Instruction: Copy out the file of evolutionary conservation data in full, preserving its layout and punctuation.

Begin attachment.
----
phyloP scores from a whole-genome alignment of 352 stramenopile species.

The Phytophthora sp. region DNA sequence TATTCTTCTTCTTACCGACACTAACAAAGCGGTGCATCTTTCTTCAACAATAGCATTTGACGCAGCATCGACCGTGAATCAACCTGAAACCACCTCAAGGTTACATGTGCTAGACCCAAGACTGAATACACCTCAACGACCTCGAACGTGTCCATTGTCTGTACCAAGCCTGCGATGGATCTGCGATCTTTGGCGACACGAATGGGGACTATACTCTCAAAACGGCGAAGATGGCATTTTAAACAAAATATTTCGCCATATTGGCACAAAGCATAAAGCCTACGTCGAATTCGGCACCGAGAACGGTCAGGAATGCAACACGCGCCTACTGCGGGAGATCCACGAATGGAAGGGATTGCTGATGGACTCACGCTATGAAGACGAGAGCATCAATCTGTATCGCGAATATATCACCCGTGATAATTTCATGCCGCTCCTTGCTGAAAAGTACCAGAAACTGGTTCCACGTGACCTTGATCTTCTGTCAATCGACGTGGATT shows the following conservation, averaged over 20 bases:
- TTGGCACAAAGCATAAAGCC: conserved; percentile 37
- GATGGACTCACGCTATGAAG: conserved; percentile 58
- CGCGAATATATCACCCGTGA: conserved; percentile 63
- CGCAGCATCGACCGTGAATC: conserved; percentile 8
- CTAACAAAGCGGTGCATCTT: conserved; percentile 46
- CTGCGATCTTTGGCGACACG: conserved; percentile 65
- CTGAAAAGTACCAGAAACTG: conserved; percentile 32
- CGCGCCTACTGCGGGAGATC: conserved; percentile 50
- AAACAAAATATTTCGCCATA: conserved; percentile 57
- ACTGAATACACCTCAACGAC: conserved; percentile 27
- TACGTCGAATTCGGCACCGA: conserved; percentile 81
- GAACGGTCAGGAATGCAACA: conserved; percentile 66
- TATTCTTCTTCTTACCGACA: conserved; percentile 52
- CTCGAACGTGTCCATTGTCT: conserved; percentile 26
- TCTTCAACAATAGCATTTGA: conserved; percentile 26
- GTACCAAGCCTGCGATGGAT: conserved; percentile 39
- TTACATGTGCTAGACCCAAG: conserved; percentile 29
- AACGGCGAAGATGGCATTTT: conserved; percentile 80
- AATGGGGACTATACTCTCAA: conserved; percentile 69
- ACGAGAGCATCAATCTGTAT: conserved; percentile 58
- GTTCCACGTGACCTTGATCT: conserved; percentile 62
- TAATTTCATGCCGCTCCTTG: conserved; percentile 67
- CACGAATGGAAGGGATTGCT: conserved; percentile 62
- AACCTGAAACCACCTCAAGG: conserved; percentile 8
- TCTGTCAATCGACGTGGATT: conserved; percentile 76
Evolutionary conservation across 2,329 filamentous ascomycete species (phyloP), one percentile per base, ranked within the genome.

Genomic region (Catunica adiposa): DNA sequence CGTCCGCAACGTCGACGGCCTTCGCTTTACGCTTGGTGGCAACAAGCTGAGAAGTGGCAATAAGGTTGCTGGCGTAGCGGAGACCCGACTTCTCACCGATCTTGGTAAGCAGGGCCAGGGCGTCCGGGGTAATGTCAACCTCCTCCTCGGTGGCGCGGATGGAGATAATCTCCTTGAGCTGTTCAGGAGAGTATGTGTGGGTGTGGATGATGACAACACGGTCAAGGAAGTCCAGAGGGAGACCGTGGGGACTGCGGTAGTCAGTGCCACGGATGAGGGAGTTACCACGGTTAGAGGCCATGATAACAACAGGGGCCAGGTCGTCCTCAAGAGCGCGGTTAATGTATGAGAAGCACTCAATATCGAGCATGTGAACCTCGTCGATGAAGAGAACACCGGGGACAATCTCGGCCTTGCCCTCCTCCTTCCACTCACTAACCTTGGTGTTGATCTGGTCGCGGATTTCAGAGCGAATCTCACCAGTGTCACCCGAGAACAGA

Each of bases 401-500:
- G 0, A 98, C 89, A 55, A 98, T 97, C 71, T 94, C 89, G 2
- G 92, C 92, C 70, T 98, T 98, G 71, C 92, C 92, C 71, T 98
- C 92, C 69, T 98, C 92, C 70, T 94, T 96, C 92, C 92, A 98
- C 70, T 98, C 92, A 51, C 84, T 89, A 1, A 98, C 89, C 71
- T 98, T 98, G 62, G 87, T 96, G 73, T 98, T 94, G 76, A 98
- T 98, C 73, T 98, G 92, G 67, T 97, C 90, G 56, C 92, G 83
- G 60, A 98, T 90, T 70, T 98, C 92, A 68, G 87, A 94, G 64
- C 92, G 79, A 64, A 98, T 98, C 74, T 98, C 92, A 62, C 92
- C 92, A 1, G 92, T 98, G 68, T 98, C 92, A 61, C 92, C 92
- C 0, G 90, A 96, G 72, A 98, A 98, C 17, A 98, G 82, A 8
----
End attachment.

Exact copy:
phyloP scores from a whole-genome alignment of 352 stramenopile species.

The Phytophthora sp. region DNA sequence TATTCTTCTTCTTACCGACACTAACAAAGCGGTGCATCTTTCTTCAACAATAGCATTTGACGCAGCATCGACCGTGAATCAACCTGAAACCACCTCAAGGTTACATGTGCTAGACCCAAGACTGAATACACCTCAACGACCTCGAACGTGTCCATTGTCTGTACCAAGCCTGCGATGGATCTGCGATCTTTGGCGACACGAATGGGGACTATACTCTCAAAACGGCGAAGATGGCATTTTAAACAAAATATTTCGCCATATTGGCACAAAGCATAAAGCCTACGTCGAATTCGGCACCGAGAACGGTCAGGAATGCAACACGCGCCTACTGCGGGAGATCCACGAATGGAAGGGATTGCTGATGGACTCACGCTATGAAGACGAGAGCATCAATCTGTATCGCGAATATATCACCCGTGATAATTTCATGCCGCTCCTTGCTGAAAAGTACCAGAAACTGGTTCCACGTGACCTTGATCTTCTGTCAATCGACGTGGATT shows the following conservation, averaged over 20 bases:
- TTGGCACAAAGCATAAAGCC: conserved; percentile 37
- GATGGACTCACGCTATGAAG: conserved; percentile 58
- CGCGAATATATCACCCGTGA: conserved; percentile 63
- CGCAGCATCGACCGTGAATC: conserved; percentile 8
- CTAACAAAGCGGTGCATCTT: conserved; percentile 46
- CTGCGATCTTTGGCGACACG: conserved; percentile 65
- CTGAAAAGTACCAGAAACTG: conserved; percentile 32
- CGCGCCTACTGCGGGAGATC: conserved; percentile 50
- AAACAAAATATTTCGCCATA: conserved; percentile 57
- ACTGAATACACCTCAACGAC: conserved; percentile 27
- TACGTCGAATTCGGCACCGA: conserved; percentile 81
- GAACGGTCAGGAATGCAACA: conserved; percentile 66
- TATTCTTCTTCTTACCGACA: conserved; percentile 52
- CTCGAACGTGTCCATTGTCT: conserved; percentile 26
- TCTTCAACAATAGCATTTGA: conserved; percentile 26
- GTACCAAGCCTGCGATGGAT: conserved; percentile 39
- TTACATGTGCTAGACCCAAG: conserved; percentile 29
- AACGGCGAAGATGGCATTTT: conserved; percentile 80
- AATGGGGACTATACTCTCAA: conserved; percentile 69
- ACGAGAGCATCAATCTGTAT: conserved; percentile 58
- GTTCCACGTGACCTTGATCT: conserved; percentile 62
- TAATTTCATGCCGCTCCTTG: conserved; percentile 67
- CACGAATGGAAGGGATTGCT: conserved; percentile 62
- AACCTGAAACCACCTCAAGG: conserved; percentile 8
- TCTGTCAATCGACGTGGATT: conserved; percentile 76
Evolutionary conservation across 2,329 filamentous ascomycete species (phyloP), one percentile per base, ranked within the genome.

Genomic region (Catunica adiposa): DNA sequence CGTCCGCAACGTCGACGGCCTTCGCTTTACGCTTGGTGGCAACAAGCTGAGAAGTGGCAATAAGGTTGCTGGCGTAGCGGAGACCCGACTTCTCACCGATCTTGGTAAGCAGGGCCAGGGCGTCCGGGGTAATGTCAACCTCCTCCTCGGTGGCGCGGATGGAGATAATCTCCTTGAGCTGTTCAGGAGAGTATGTGTGGGTGTGGATGATGACAACACGGTCAAGGAAGTCCAGAGGGAGACCGTGGGGACTGCGGTAGTCAGTGCCACGGATGAGGGAGTTACCACGGTTAGAGGCCATGATAACAACAGGGGCCAGGTCGTCCTCAAGAGCGCGGTTAATGTATGAGAAGCACTCAATATCGAGCATGTGAACCTCGTCGATGAAGAGAACACCGGGGACAATCTCGGCCTTGCCCTCCTCCTTCCACTCACTAACCTTGGTGTTGATCTGGTCGCGGATTTCAGAGCGAATCTCACCAGTGTCACCCGAGAACAGA

Each of bases 401-500:
- G 0, A 98, C 89, A 55, A 98, T 97, C 71, T 94, C 89, G 2
- G 92, C 92, C 70, T 98, T 98, G 71, C 92, C 92, C 71, T 98
- C 92, C 69, T 98, C 92, C 70, T 94, T 96, C 92, C 92, A 98
- C 70, T 98, C 92, A 51, C 84, T 89, A 1, A 98, C 89, C 71
- T 98, T 98, G 62, G 87, T 96, G 73, T 98, T 94, G 76, A 98
- T 98, C 73, T 98, G 92, G 67, T 97, C 90, G 56, C 92, G 83
- G 60, A 98, T 90, T 70, T 98, C 92, A 68, G 87, A 94, G 64
- C 92, G 79, A 64, A 98, T 98, C 74, T 98, C 92, A 62, C 92
- C 92, A 1, G 92, T 98, G 68, T 98, C 92, A 61, C 92, C 92
- C 0, G 90, A 96, G 72, A 98, A 98, C 17, A 98, G 82, A 8